But the problem is no one believes that abstractions such as "natural selection" or "artificial selection " or "warfare" have purpose. To deny that abstract entities have purposes is to deny what no one has ever maintained.
Concrete existences do have purpose, however. Are genes such existences or not? Stove reminds us that consciousness is not needed for purpose. Indeed, an ant can intentionally sting you, but we need not suppose that the ant is conscious. A pitcher plant traps bugs for the purpose of eating them, but the plant is certainly not conscious. Genes are not even whole organisms, like plants, they are merely nucleotides strung together inside the nucleus of a cell. So then we must ask, does Dawkins really attribute purpose to genes or doesn't he?
He says no, but Stoves notes,
... for every once that Dawkins says that genes are not purposive, he says a hundred things, (many of which I have quoted), which imply that genes are /em> purposive. And that Williams, likewise, says countless things which imply that genes are purposive, although he doubtless believes (while never actually saying) that they are not. If the writer of a book says a certain thing twice or once or never, but implies the opposite over and over again throughout his book, a rational reader will take it that the writer's real opinion is the one which he constantly implies; not the other one. (p. 187)
The basic problem is that Dawkins and Williams before him never address a central confusion between the language of description of what genes do and the language of purpose, which makes them into plural and immoral gods.
The central question is: Can genes indeed superintend a project that transforms a caterpillar into a living likeness of a bird dropping if they do not have purpose, and if they do have purpose, how do they have it? It is no use protesting that they only appear to have purpose. Stove suggests that the Darwinists owe the world a translation manual (p. 190).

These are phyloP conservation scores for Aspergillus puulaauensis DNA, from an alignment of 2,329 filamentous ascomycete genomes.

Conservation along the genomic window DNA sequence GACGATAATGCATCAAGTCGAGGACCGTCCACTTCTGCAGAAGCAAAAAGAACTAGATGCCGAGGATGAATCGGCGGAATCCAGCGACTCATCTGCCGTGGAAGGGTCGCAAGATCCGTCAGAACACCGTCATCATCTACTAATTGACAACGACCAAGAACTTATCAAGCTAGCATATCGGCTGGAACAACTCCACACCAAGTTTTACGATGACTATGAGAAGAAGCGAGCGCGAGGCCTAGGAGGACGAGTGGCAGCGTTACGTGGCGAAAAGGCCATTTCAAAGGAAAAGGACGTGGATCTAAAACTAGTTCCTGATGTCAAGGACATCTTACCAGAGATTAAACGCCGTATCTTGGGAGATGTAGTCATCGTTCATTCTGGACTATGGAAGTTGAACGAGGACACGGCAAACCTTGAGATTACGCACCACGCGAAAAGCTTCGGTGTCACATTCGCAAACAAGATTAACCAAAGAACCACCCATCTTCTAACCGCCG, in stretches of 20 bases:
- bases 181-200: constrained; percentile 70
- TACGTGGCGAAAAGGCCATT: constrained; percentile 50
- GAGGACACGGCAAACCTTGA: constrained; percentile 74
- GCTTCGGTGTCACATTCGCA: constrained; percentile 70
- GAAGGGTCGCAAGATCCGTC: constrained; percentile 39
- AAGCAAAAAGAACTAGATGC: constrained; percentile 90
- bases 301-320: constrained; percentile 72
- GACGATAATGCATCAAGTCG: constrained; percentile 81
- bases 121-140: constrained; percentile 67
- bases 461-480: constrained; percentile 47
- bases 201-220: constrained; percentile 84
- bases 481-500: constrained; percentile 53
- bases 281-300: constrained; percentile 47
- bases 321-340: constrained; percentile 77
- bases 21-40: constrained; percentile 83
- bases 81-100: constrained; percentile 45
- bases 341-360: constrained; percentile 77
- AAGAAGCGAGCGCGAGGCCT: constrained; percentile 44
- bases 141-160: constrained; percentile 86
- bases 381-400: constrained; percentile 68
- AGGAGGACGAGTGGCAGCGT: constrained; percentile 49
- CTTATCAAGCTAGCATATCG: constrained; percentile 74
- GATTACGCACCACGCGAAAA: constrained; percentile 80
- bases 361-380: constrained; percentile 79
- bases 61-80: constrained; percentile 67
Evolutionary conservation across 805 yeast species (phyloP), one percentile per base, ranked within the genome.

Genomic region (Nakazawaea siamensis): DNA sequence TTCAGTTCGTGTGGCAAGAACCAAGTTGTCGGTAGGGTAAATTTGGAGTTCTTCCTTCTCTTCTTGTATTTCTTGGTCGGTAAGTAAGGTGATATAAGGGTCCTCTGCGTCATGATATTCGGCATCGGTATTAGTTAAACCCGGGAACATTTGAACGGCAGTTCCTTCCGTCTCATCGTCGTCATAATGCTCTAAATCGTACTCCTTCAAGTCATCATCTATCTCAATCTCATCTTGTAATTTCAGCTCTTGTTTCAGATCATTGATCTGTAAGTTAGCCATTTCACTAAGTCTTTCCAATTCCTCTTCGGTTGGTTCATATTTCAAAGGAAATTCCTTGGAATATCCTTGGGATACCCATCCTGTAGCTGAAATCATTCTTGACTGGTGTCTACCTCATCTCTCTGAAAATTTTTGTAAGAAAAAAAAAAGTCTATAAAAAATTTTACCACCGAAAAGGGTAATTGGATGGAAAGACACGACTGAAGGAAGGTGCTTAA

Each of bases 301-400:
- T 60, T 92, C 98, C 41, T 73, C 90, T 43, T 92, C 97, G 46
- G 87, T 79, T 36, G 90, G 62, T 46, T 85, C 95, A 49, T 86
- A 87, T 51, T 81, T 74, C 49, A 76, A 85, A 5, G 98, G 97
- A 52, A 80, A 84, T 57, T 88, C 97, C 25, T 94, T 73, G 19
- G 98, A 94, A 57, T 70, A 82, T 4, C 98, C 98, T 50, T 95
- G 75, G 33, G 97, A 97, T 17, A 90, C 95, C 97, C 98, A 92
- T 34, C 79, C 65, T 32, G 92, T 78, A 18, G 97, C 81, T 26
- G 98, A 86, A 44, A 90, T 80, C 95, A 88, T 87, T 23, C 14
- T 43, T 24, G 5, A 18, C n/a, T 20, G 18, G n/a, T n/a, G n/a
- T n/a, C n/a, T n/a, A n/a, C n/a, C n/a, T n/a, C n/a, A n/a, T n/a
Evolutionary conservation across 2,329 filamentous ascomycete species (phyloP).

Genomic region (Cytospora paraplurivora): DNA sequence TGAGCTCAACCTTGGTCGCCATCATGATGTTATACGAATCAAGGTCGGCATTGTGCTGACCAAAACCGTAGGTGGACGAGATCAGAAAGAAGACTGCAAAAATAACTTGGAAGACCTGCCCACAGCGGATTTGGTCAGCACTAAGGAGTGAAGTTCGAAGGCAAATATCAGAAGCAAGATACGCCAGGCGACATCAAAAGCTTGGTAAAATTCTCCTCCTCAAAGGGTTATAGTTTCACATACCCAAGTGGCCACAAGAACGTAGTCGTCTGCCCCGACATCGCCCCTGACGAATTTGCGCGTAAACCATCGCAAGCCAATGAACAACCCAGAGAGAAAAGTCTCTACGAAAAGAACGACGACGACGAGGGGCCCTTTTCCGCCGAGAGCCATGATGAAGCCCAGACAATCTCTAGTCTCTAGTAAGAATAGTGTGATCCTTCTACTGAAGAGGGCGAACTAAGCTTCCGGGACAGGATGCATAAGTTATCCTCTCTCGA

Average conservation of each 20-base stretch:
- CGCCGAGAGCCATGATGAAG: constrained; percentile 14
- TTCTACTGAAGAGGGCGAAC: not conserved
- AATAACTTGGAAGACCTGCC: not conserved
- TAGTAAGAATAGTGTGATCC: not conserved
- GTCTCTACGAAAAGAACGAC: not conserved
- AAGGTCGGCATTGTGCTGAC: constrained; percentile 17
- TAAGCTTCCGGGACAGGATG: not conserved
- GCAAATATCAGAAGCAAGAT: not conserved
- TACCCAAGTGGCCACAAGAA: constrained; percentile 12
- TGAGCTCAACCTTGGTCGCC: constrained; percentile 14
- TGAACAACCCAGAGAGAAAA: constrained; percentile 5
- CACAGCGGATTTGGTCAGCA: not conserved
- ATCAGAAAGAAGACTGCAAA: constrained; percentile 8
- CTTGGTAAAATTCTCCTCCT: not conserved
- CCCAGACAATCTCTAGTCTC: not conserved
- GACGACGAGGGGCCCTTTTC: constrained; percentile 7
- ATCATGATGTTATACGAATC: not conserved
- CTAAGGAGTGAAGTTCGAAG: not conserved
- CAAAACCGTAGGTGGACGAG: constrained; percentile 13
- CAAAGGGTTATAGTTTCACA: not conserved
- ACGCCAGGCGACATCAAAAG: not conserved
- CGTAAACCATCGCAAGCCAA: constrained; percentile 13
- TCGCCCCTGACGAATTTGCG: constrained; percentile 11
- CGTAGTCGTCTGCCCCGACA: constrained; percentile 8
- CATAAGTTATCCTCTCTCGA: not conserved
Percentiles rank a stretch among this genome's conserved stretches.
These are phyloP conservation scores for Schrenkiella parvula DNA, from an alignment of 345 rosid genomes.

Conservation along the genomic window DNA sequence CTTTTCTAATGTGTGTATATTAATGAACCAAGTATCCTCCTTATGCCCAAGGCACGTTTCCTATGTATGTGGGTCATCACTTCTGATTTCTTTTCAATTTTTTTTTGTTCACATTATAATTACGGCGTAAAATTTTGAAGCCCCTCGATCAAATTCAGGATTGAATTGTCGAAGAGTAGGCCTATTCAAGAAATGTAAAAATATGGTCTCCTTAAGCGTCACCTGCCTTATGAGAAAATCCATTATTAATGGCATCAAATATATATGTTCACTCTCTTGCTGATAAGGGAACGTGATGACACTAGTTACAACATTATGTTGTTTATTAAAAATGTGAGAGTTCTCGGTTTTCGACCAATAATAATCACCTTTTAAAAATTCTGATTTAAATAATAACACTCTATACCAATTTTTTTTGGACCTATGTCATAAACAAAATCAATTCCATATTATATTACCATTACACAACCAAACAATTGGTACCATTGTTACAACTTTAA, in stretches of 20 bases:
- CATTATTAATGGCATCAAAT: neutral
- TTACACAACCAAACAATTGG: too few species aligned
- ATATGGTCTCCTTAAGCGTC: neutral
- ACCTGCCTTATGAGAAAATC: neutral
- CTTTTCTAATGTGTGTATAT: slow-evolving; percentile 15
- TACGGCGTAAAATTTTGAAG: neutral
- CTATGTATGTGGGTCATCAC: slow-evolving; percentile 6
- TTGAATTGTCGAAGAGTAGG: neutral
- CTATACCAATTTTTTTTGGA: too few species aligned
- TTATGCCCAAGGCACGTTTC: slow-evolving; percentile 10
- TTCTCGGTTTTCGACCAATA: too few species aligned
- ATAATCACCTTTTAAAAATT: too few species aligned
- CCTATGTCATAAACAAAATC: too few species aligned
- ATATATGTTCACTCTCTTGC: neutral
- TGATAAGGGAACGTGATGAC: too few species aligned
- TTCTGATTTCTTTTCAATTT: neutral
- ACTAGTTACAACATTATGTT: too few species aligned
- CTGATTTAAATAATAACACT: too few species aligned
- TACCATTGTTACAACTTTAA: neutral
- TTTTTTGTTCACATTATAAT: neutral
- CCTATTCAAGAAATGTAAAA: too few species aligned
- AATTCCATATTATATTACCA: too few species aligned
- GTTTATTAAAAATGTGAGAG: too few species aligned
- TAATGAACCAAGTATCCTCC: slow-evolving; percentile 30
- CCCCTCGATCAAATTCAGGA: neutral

Essentially, Stove puts his finger on the problem: Darwinism has an unpaid teleological debt (a debt regarding purpose), even since Darwin was hailed as banishing purpose, when he didn't really do so.
they never paid this debt: they have in fact become progressively less conscious, with time, of the fact that they owe this debt. This is a natural failing, of course, in people with debts which have remained unpaid for a long time. But it is not the less, on that account, an inexcusable failing. (p. 191)
In other words, in attempting to explain complex adaptations, Darwinism transferred purpose from an unselfish God to selfish genes, without giving any clear account of how or why genes should do all that Darwinists need them to do. Nor have Darwinists ever demonstrated that they actually do.
Stove shows that if Darwinists were prevented from smuggling teleological language into their descriptions of the activity of genes, they would not be able to demonstrate that genes ever even "try" to get themselves replicated at all. How could they? They are rows of molecules, not mail order brides.
Because he is not a religious believer, philosopher Stove does not write with the intention of substituting a more conventional theistic explanation for the Darwinian religion of the selfish gene (he describes it as such). He is content to point out that it is a religion, which transfers the debt of purpose to the gene. Indeed, the religious character of Darwinism has often been remarked on by other sources. Dawkins has famously said that Darwinism made him feel fulfilled fulfilled as an atheist.
That's as may be, but forcing it on the public as the only acceptable explanation for a variety of puzzling life forms is increasingly, and very understandably, controversial.
In Chapter 11 , Stove addresses Darwinism and human nature.
(Note: This is the second of 12 posts, working backward to the Preface. I will later replace this note with links to the other chapters, for reader convenience.)
Toronto-based Canadian journalist Denyse O'Leary (www.designorchance.com) is the author of the multiple award-winning By Design or by Chance? (Augsburg Fortress 2004), an overview of the intelligent design controversy. She was named CBA Canada's Recommended Author of the Year in 2005 and is co-author, with Montreal neuroscientist Mario Beauregard, of the forthcoming The Spiritual Brain (Harper 2007).